Saturday, May 16, 2020

Nature can be so cruel, by J.C. Kavanagh


The animal kingdom often reveals that life is a test of survival of the fittest. Or sometimes, being in the wrong place at the wrong time.

Case in point: my neighbour has a mini-farm housing a good variety of birds. She's got Guinea Hens (think bread box with a clown face), swans, chickens, geese and a pen full of peacocks. All these birds make noise. And eggs. Lots of eggs. Who doesn't love fresh eggs, straight from the chicken? Actually, what doesn't like eggs is more the question. Weasels love eggs, fishers love eggs, racoons love eggs, snakes love eggs, and so does the sly fox.

Clown-faced bread box aka the Guinea Hen

My neighbour's geese occasionally come to visit

Newest adult male peacock visiting my home. I call him Turkwise.

Percy, the one-year-old male peacock, shaking his booty.
Note the still-developing tail feathers.

Percy and his brother, Snickety. 
My Ian feeding the peacock brothers

Percy and Snickety are peacock brothers, approximately one year old in the pictures above, which were taken a couple of weeks ago. Their 'human,' my neighbour, gives them free rein of her property and since her Guinea Hens come to visit me, the peacock brothers have decided that our home is also worthy of a daily visit. The young peacocks are quite domesticated and will run to me the moment I'm in view. If I'm inside, they'll peck on the windows for my attention and my endless supply of bread.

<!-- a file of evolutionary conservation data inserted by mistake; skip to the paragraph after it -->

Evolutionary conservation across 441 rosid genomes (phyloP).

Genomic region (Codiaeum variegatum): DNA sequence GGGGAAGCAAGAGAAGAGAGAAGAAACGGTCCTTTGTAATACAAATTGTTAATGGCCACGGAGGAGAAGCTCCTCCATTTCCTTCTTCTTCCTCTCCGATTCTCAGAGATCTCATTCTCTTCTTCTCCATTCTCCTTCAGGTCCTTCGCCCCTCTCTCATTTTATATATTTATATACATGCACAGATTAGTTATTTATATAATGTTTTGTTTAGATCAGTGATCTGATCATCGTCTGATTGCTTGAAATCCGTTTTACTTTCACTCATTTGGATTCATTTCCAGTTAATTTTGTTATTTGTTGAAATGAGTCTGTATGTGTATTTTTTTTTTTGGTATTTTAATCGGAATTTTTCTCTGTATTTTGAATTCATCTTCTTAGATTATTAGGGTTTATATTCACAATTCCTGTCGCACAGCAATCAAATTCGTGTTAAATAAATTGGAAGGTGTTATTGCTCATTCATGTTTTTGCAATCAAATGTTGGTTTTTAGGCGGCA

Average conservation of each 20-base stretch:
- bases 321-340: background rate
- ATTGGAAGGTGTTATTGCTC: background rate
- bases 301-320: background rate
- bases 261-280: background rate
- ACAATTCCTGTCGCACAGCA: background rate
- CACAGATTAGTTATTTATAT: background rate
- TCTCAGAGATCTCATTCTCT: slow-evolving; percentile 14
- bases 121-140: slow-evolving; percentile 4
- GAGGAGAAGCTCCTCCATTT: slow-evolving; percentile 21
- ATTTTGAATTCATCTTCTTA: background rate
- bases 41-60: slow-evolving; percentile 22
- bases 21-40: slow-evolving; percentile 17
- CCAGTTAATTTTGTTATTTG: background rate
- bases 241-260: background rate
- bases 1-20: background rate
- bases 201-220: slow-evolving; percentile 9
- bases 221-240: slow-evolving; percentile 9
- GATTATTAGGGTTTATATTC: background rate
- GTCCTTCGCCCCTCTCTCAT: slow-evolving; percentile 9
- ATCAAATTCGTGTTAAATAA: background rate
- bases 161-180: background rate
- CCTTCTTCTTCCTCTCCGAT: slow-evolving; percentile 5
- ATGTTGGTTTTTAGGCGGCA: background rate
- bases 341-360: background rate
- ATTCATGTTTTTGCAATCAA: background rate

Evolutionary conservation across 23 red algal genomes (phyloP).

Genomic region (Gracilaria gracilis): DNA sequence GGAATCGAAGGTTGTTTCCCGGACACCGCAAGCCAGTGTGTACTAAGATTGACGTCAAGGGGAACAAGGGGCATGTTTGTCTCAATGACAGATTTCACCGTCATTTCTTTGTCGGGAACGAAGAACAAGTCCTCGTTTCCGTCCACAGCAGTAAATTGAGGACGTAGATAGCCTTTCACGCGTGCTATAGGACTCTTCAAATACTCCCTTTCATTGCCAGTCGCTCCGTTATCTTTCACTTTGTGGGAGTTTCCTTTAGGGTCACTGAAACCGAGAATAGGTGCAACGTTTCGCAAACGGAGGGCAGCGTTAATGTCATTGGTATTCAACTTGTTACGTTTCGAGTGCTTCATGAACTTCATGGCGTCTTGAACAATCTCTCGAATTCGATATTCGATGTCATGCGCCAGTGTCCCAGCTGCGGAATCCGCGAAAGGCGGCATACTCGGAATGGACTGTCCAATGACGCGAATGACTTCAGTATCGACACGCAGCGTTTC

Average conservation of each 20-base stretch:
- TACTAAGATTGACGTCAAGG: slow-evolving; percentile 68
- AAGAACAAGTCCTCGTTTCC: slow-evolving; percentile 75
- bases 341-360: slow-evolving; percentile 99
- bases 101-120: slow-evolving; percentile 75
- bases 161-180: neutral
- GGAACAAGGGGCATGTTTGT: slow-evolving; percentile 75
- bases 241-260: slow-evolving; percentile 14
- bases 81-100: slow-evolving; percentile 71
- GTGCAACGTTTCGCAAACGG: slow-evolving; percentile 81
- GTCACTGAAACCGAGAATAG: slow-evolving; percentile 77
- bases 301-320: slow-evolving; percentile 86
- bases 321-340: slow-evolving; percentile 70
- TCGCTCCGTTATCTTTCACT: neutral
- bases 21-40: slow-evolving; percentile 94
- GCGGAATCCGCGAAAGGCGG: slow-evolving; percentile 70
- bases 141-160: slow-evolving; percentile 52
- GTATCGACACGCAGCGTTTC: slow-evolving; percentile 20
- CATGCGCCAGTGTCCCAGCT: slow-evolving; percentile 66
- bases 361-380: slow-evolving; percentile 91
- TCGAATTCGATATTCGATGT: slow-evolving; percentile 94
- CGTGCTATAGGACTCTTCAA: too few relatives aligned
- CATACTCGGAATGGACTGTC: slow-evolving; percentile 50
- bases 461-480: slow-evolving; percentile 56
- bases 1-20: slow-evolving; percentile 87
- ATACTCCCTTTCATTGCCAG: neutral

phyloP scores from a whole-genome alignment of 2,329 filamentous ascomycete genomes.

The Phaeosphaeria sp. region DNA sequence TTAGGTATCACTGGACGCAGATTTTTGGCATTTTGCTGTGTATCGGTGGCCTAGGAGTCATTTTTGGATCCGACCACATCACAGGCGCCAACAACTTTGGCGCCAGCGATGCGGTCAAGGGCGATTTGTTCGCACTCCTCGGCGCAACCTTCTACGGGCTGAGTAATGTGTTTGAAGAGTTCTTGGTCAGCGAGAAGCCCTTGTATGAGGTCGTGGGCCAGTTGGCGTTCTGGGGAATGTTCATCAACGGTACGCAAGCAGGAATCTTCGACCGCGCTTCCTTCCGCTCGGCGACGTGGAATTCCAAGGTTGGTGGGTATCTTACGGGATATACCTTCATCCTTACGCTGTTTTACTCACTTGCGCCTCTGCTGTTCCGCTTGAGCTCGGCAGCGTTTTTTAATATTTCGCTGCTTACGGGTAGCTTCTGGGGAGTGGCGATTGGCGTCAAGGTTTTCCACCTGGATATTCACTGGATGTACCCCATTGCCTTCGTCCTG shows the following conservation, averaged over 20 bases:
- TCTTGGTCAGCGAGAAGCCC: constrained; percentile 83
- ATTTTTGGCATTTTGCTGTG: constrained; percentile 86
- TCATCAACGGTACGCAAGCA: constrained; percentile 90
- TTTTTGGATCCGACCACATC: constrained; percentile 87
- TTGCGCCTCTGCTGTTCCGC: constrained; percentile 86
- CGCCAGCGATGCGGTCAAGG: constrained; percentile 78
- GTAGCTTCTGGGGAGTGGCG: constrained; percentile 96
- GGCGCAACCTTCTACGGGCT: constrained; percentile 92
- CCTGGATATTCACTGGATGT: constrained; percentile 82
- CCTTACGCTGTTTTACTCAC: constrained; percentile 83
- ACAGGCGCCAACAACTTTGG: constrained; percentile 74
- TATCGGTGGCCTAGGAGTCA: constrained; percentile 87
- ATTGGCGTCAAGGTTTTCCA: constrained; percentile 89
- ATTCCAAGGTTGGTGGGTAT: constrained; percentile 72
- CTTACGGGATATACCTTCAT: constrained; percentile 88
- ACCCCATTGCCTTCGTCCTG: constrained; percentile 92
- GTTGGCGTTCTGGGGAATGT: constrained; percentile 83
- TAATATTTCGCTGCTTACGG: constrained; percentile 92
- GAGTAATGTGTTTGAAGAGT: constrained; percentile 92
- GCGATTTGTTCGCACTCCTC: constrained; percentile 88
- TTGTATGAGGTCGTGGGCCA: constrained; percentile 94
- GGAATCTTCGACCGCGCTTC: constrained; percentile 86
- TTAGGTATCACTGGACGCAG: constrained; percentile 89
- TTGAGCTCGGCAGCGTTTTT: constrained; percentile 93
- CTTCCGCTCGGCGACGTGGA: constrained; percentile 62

Alas, this is the part where nature can be cruel.

A fox has been seen wandering about our properties. It has a lame front paw and is often seen during the day. My neighbour notices that chicken eggs and goose eggs are disappearing. She reinforces the metal fencing surrounding the pens, ensuring an animal cannot easily dig its way in. Then she lets the peacock brothers out of their pen - the parents and one sibling prefer to stay in the pen but the brothers love their freedom. Out they go and are immediately joined by the newest peacock, a blue and white new fellow who came out of the woods and adopted them. I named him Turkwise, due to his turquoise colour and the fact that my granddaughter pronounces the colour as 'Turkwise.'
Shortly after they are released, the sound of shrieking peacocks fill the air. Peacock feathers drift down. My neighbour runs out in time to see a fox slinking away with one of the peacocks in its mouth. She chases it to one of her outbuildings where she discovers two young fox kits. Mother fox has caught their dinner.

Nature giveth and nature taketh away. Poor Percy.

Stay safe everyone.

J.C. Kavanagh, author of
The Twisted Climb - Darkness Descends (Book 2)
voted BEST Young Adult Book 2018, Critters Readers Poll and Best YA Book FINALIST at The Word Guild, Canada
The Twisted Climb,
voted BEST Young Adult Book 2016, P&E Readers Poll
Novels for teens, young adults and adults young at heart
Twitter @JCKavanagh1 (Author J.C. Kavanagh)

1 comment:

  1. I would not fare well at your neighbors unless I could see the birds from inside or better on film. Keep writing


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